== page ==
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    Utilizing Cinematic Stories to Shift Fear Into Compassion Towards Pit Bull Type Breeds
    (2022-01-01) Wagner, Natalie
    Creating entertaining yet educational stories to cultivate curiosity in caring for animals can improve animal welfare as well as our own public health under a One Health initiative. More specifically, tailoring well-crafted cinematic stories utilizing thoughtful anthropomorphism about misunderstood dog breeds such as pit bulls can potentially debunk sensationalized media myths surrounding their reputation. Further research is worth pursuing on how an anthropomorphic film with an emotional arc utilizing a non-aggressive pit bull character can decrease a population's previous concerns of “scary” dog breeds discriminated against under breed specific legislation while also championing the use of particular films as moral educators. While the pilot data showed both positive and negative trends in subjects’ perceptions of pit bulls, “scary” dog breeds, and animal sentience after watching the film Kitbull, emotional cinematic stories and the content within those stories matter. We as animal welfare scientists and media professionals must work in collaboration to create truthful yet compelling stories utilizing anthropomorphism more thoughtfully so that we may nurture an audience’s empathy and compassion towards misunderstood animals in society. By increasing our efforts in improving domesticated dog welfare with a focus on debunking societal myths about mislabeled “dangerous” dog breeds such as the pit bull through motion picture stories, we not only better animal and human welfare within local communities, but world-wide.
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    Food Recovery Hierarchy: Quantifying Food Recovery for the End Users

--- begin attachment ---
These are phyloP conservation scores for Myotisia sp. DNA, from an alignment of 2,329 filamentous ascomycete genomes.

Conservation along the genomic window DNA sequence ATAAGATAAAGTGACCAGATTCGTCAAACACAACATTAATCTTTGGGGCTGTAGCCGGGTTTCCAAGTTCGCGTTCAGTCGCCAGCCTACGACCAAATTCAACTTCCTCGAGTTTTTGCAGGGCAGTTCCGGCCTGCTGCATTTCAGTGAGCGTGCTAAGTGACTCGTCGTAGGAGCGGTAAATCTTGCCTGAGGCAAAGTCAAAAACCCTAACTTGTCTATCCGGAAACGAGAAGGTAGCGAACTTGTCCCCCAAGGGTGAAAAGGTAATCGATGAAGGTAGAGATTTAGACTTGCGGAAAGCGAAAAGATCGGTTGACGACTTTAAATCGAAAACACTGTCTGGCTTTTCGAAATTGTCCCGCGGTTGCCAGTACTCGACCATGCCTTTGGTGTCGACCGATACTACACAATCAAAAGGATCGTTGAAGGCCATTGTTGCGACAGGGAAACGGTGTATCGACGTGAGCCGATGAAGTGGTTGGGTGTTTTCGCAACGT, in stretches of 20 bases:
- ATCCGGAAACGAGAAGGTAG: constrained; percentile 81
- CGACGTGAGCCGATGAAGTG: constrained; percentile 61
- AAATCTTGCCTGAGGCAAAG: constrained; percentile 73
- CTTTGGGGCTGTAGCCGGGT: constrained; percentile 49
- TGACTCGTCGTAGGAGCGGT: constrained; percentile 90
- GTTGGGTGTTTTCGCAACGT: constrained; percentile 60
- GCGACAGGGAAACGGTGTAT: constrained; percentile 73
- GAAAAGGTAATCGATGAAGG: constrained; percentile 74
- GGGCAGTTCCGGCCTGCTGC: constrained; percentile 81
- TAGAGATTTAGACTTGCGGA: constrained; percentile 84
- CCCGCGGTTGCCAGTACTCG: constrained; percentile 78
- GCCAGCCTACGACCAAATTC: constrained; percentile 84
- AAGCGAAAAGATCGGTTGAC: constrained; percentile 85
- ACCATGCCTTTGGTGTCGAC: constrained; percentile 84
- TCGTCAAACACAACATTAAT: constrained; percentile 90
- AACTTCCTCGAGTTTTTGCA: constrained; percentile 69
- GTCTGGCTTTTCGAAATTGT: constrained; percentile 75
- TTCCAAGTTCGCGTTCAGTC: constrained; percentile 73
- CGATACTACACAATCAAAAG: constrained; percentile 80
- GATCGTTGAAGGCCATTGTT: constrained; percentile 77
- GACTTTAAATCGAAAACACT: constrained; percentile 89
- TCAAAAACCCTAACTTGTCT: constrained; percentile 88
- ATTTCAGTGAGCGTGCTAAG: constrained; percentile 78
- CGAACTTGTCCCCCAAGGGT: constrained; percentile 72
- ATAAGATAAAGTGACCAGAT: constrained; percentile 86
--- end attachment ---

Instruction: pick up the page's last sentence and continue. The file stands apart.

(2014-12-09) Ferguson, James
    Municipal landfills received 36.4 million tons of food waste in 2012, representing 14.5% of all municipal waste. Looking ahead to 2050 when the world population will exceed 9 billion people, the needed increase in food supply may exceed 70% of current supply. Reducing food waste could provide a significant buffer to help with world food supply. In addition, disposal of food waste to landfills is not a sustainable means of disposal. A priority in reducing food waste is diverting edible food to food banks and other institutions which can utilize edible food. However, for food not acceptable for humans and inedible residues may be effectively used as animal feed. Currently the US produces about 375 billion pounds of animal feed annually for pets, livestock, horses, and fish. About 25% of animal feed is derived from by-products of the oil, milling, rendering, and processing industries. A further hidden source of animal feed includes food refusals for shelf-life, packaging errors, blemishes, and other reasons. The food manufacturing sector reports it diverts about 30.6 billion pounds or 70% of total food waste to animal feed. The retail and wholesale industries divert about 14% of food waste or 0.53 billion pounds of food waste to animal feed. Significant barriers exist to using more food waste as animal feed. Barriers exist on the food manufacturing supply side and also on the nutritionist end user side of the relationship. Logistics of collection, transport, and storage create problems for both supplier and user as food waste contain a high water percentage and have poor stability, degrading easily with prolonged unrefrigerated storage. Regulations for food safety mandate only certain food items may be fed to certain animal species and specify heating requirements for safety. Nutritional variability and variability of supply make it difficult to use on a routine basis in many farm situations. Collection and processing prior to farm delivery would mediate much of the variability of nutrient content and supply, but would require an intermediate handling and processing facility to make more available as animal feeds.